I remember the morning of September 11, 2001 distinctly. I woke up for fifth-grade, proceeded about my morning ritual, and came out into the living room where my dad was watching the morning news. Nothing was out of the ordinary. Nothing unusual. Not until I realized what the news was reporting did I start to comprehend.
I still had to go to school, and we continued watching it there. As fifth-graders, we knew enough to understand what terrorism was, the type of people who do such things, and starting to grasp some of the basic reasons as to why such things happen. By the afternoon the teachers attempted to instate some semblance of normalcy, but all of us knew our minds were elsewhere.
When I got home from school, I thought World War III was going to start. I was greatly concerned about it because I thought it meant that my dad and I would have to fight, just as I had learned about in school about the previous World Wars. Admittedly, I did not have as good of an understanding about war as what I do now, but war happened nonetheless.
Fast forward seven years, I did not join the military solely because of my personal experiences on 9/11. I simply didn’t want to graduate as an indebted college student. By this time, I possessed a much better understanding and more refined opinions of the factors involved by then. A terrorist attack occurred, the global denouncing of terrorism and the War on Terrorism was necessary, Saddam Hussein was a bad man, and example had to be made to win future battles. Often though, I ponder the what-if’s that we may have brought ourselves (the U.S.) more headache in the long run by how we responded to 9/11.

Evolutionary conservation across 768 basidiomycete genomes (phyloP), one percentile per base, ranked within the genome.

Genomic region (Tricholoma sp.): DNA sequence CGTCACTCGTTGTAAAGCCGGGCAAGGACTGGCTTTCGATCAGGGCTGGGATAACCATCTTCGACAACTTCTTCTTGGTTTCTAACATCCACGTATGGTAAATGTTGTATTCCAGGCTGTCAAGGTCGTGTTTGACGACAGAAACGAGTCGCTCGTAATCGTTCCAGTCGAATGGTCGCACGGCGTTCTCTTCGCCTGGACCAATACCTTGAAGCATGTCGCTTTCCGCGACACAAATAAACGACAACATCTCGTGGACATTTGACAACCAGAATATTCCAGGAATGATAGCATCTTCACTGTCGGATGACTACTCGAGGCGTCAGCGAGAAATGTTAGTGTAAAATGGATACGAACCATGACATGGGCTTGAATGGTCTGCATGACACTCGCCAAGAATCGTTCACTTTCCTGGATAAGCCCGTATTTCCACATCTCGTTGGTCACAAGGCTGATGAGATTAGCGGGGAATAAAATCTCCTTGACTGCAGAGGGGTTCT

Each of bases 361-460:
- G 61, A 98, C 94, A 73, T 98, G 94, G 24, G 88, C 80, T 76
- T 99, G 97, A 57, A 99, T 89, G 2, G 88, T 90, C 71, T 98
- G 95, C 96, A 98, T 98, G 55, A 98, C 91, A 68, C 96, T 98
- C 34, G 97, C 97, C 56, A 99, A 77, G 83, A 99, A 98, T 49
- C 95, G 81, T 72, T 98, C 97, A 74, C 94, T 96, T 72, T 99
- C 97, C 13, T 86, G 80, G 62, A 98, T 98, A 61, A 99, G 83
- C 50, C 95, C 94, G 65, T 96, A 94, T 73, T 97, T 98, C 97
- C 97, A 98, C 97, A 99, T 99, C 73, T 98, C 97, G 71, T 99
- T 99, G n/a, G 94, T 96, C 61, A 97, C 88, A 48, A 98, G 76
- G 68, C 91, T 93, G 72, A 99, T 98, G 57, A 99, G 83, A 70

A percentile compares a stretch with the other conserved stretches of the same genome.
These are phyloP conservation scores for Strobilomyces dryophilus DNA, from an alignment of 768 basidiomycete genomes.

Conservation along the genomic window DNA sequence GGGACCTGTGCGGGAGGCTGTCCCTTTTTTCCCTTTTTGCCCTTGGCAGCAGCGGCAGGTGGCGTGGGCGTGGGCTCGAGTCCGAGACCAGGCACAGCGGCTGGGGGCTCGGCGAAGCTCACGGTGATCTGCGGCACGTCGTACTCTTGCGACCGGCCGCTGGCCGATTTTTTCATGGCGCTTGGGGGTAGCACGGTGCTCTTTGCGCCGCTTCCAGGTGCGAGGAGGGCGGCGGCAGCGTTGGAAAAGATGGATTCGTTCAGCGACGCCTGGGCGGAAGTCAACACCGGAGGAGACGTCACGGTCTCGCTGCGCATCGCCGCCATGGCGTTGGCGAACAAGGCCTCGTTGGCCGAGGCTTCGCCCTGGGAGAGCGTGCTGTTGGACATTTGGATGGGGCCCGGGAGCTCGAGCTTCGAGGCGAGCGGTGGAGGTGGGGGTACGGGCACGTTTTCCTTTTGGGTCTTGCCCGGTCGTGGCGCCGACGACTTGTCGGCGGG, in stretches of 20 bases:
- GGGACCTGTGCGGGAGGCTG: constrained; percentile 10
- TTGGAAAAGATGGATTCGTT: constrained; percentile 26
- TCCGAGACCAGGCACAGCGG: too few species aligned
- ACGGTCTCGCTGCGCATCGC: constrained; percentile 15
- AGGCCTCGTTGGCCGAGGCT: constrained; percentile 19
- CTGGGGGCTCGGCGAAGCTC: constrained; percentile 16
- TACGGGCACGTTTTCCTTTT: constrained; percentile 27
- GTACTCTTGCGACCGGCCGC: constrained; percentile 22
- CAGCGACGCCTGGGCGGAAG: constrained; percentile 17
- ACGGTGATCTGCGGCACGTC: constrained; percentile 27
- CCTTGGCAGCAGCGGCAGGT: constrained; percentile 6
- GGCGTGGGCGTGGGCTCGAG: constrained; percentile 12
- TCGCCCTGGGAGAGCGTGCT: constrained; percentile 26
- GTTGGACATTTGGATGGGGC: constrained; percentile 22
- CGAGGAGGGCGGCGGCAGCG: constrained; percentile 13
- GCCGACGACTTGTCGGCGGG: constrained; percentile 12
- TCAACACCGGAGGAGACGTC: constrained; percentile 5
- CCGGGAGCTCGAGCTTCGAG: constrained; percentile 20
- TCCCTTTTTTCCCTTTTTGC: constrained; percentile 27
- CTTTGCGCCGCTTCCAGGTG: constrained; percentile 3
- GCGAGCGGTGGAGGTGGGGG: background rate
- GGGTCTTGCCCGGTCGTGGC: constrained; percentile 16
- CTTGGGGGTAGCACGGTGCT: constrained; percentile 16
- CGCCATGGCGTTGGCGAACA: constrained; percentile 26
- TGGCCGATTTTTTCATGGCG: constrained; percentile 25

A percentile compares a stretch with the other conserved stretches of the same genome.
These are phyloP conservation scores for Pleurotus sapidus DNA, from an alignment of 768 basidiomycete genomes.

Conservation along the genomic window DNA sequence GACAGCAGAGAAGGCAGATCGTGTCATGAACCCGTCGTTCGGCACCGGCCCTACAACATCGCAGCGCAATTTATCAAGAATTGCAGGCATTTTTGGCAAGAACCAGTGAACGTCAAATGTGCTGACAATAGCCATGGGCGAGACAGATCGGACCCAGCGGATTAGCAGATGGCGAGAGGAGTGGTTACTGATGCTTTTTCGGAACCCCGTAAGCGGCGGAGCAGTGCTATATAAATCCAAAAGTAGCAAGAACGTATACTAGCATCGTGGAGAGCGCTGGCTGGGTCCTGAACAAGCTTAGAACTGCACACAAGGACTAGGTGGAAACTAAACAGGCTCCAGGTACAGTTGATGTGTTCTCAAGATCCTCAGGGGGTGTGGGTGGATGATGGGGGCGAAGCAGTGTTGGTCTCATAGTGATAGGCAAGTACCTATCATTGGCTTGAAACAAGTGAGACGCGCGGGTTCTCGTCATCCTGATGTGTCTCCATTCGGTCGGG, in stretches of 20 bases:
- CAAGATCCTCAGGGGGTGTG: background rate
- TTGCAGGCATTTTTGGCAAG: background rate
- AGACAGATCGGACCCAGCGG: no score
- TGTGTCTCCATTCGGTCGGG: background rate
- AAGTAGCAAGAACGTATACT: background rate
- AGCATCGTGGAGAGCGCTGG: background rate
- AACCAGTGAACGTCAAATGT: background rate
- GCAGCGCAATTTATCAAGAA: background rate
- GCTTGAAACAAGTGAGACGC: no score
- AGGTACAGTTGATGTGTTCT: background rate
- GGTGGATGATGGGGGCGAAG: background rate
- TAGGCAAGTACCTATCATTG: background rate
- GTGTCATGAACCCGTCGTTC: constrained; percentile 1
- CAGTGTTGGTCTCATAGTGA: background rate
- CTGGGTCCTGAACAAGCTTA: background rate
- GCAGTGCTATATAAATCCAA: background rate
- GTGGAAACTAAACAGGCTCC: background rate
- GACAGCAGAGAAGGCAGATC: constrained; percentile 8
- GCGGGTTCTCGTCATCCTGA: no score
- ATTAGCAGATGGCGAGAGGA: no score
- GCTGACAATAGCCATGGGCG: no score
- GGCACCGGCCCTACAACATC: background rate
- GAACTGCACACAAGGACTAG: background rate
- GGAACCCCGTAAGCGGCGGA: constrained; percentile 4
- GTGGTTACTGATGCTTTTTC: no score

While we cannot change the past, we can at least learn and realize from the course of events how things could have been different or might have been better. It is not worth spending an exorbitant amount of time regretting it all, but taking the lessons so that they may be remembered for the next time is worthwhile. 9/11 is no longer the cause nor the event to blame for what is currently happening in the world today. Sure, it definitely influenced it, but our lack of focus and attention to the situations and realizations that really matter is what has kept us here for the last fifteen years.
To continue seeking vengeance for a wrong that occurred fifteen years ago is moot at this point. 9/11 will always remain a memorial in our hearts, but it should no longer serve as the motive for our actions today.